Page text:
STEM help / Editor skills

4.21.3 Finding related elements

STEM is supplied with a sample local-loop model which is presented in four separate views – see 1.2 Using STEM for the first time. This sample model provides a good context in which to explain how to find related elements:

  1. Select Open from the File menu in the Editor. The Open Model dialog appears.
  2. Locate the directory where STEM is installed, and then select localoop.dtl. The model is loaded into the Editor.
  3. Select the Base Stations view, if it is not already visible, either from the list of views at the end of the View menu, or by selecting Open… from the same menu.

The Base station site plan, Residential PSTN, Business PSTN and Combined Busy Hour elements should be displayed prominently, as shown below.

Sample model loaded in the STEM Model Editor

Showing precedents

Suppose you had no supporting documentation for this model, and you wanted to understand how one of the main Services fitted into the overall structure:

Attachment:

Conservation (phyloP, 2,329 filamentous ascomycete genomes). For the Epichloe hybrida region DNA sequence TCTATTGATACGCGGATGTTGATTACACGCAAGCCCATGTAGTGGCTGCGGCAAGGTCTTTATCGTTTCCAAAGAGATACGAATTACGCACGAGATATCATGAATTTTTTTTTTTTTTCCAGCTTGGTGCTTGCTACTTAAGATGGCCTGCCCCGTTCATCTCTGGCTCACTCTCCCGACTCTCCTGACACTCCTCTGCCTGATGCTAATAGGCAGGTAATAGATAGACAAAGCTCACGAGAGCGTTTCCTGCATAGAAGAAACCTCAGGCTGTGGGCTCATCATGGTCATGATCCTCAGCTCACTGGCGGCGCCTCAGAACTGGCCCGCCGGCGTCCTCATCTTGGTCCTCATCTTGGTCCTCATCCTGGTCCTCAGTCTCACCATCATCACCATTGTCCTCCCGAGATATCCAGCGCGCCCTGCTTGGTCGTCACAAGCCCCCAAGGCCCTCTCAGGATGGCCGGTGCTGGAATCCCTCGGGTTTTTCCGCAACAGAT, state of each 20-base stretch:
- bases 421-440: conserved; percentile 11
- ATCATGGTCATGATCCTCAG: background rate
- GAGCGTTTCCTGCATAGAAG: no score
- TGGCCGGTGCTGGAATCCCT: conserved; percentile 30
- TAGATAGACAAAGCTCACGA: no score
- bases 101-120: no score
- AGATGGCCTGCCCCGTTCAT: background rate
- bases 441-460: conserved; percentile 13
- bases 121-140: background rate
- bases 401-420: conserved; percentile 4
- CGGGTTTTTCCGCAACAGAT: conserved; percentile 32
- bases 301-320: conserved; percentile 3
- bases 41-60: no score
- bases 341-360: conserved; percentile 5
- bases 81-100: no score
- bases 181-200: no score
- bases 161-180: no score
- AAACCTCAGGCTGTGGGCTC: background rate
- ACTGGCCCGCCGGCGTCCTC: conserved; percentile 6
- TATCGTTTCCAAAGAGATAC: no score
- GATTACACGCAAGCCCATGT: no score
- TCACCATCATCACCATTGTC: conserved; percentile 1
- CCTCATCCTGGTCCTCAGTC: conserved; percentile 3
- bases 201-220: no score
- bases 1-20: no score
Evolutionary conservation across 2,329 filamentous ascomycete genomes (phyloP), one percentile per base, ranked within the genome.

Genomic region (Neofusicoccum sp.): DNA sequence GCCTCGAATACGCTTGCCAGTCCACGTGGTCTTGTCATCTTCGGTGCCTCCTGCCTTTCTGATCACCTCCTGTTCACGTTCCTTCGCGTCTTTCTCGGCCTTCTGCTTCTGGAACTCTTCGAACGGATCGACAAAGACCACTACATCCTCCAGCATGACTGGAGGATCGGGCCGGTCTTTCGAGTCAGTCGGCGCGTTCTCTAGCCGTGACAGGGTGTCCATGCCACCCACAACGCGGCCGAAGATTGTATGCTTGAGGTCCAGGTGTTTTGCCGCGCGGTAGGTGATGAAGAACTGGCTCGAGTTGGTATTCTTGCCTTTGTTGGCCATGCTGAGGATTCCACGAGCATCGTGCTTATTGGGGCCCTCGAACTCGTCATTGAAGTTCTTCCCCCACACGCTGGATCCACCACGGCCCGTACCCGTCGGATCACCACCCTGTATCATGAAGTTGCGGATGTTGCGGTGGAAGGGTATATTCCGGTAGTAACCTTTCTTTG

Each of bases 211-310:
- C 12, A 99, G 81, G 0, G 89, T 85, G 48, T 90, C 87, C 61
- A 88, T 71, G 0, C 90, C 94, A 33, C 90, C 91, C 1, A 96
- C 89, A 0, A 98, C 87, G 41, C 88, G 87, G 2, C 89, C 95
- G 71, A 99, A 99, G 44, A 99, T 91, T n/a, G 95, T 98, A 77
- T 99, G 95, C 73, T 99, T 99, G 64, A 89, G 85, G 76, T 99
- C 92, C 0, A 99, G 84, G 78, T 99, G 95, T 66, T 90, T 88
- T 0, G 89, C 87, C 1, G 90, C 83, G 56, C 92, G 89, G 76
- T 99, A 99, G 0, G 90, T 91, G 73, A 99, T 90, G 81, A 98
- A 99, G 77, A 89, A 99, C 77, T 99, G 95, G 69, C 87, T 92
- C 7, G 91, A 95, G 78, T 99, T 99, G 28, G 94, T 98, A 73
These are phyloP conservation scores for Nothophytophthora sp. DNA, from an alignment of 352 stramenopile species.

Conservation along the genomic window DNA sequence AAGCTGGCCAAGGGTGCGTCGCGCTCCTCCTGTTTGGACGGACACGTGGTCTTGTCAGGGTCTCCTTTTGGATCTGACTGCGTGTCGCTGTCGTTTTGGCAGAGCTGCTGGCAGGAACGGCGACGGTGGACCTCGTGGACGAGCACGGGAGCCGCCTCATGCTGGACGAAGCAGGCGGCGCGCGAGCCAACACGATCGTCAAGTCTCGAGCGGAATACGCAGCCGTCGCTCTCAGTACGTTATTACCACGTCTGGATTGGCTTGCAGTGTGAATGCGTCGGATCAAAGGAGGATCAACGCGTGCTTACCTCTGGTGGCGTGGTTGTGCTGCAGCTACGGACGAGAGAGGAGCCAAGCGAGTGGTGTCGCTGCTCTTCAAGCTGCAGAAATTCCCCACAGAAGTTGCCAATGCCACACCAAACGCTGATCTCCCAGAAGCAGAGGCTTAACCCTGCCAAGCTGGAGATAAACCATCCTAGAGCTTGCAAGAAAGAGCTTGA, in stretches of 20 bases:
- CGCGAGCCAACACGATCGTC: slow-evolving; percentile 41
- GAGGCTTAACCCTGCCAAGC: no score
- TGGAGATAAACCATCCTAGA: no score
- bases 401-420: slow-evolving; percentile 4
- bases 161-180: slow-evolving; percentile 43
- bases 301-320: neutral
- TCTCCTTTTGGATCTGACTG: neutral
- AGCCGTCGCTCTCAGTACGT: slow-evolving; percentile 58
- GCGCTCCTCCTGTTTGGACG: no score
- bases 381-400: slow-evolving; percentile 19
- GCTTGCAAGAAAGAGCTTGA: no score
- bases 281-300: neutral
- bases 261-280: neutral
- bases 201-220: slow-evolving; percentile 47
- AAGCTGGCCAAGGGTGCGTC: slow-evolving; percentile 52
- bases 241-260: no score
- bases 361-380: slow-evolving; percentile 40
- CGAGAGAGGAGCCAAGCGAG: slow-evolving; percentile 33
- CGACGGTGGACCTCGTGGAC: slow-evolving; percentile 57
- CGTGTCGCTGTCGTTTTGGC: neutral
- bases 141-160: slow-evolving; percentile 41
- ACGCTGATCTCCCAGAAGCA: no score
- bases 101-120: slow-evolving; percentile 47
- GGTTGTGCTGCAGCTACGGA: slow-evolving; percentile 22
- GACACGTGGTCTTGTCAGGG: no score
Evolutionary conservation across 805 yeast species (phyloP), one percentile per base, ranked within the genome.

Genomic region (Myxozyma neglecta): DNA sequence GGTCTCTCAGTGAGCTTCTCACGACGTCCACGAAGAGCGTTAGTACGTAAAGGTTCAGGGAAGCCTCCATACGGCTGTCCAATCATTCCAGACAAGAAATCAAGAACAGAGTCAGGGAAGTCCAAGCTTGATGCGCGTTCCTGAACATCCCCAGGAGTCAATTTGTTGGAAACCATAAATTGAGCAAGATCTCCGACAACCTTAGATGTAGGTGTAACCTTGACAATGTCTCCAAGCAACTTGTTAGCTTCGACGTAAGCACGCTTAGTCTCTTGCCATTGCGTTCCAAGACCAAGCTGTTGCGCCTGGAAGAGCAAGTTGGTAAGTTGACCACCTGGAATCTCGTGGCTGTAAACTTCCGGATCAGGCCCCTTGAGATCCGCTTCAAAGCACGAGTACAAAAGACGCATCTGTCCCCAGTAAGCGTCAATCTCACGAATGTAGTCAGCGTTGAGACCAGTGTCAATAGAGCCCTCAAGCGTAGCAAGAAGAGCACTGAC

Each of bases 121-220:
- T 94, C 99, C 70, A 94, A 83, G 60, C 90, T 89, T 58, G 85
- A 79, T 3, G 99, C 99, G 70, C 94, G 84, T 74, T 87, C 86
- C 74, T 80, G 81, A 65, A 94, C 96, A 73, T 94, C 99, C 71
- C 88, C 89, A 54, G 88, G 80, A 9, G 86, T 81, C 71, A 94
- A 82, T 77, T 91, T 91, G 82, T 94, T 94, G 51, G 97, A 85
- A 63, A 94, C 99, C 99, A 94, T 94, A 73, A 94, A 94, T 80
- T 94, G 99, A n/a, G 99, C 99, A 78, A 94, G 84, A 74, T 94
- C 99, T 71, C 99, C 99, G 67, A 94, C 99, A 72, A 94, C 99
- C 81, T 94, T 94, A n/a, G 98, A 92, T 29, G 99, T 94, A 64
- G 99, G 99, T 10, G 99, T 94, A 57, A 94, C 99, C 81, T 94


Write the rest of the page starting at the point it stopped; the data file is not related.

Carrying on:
1. Right-click on the Residential PSTN icon. The popup icon menu appears, featuring a new item, Show, from which a sub-menu cascades.
  2. Select Show/Precedents. The icon selection is now extended to include the icon for Residential Households, which is of course the addressable market for the Residential PSTN Service, and a status message at the bottom of the screen reports ‘1 precedent element found’.

In the example, the one and only precedent is already visible close by, so that the effect of the Show Precedents command is clear. In general, though, an element might have several precedent elements, some without an icon in the current view, and others with icons off-screen and not directly visible. In such cases, Show Precedents creates new icons for the former, and reports the number of off-screen icons in the status bar.

Copying the selection to a new view

If you want to avoid cluttering an existing layout, it might be preferable to copy the selected icons to another view, before using the Show Precedents command. This facility is provided as a separate command: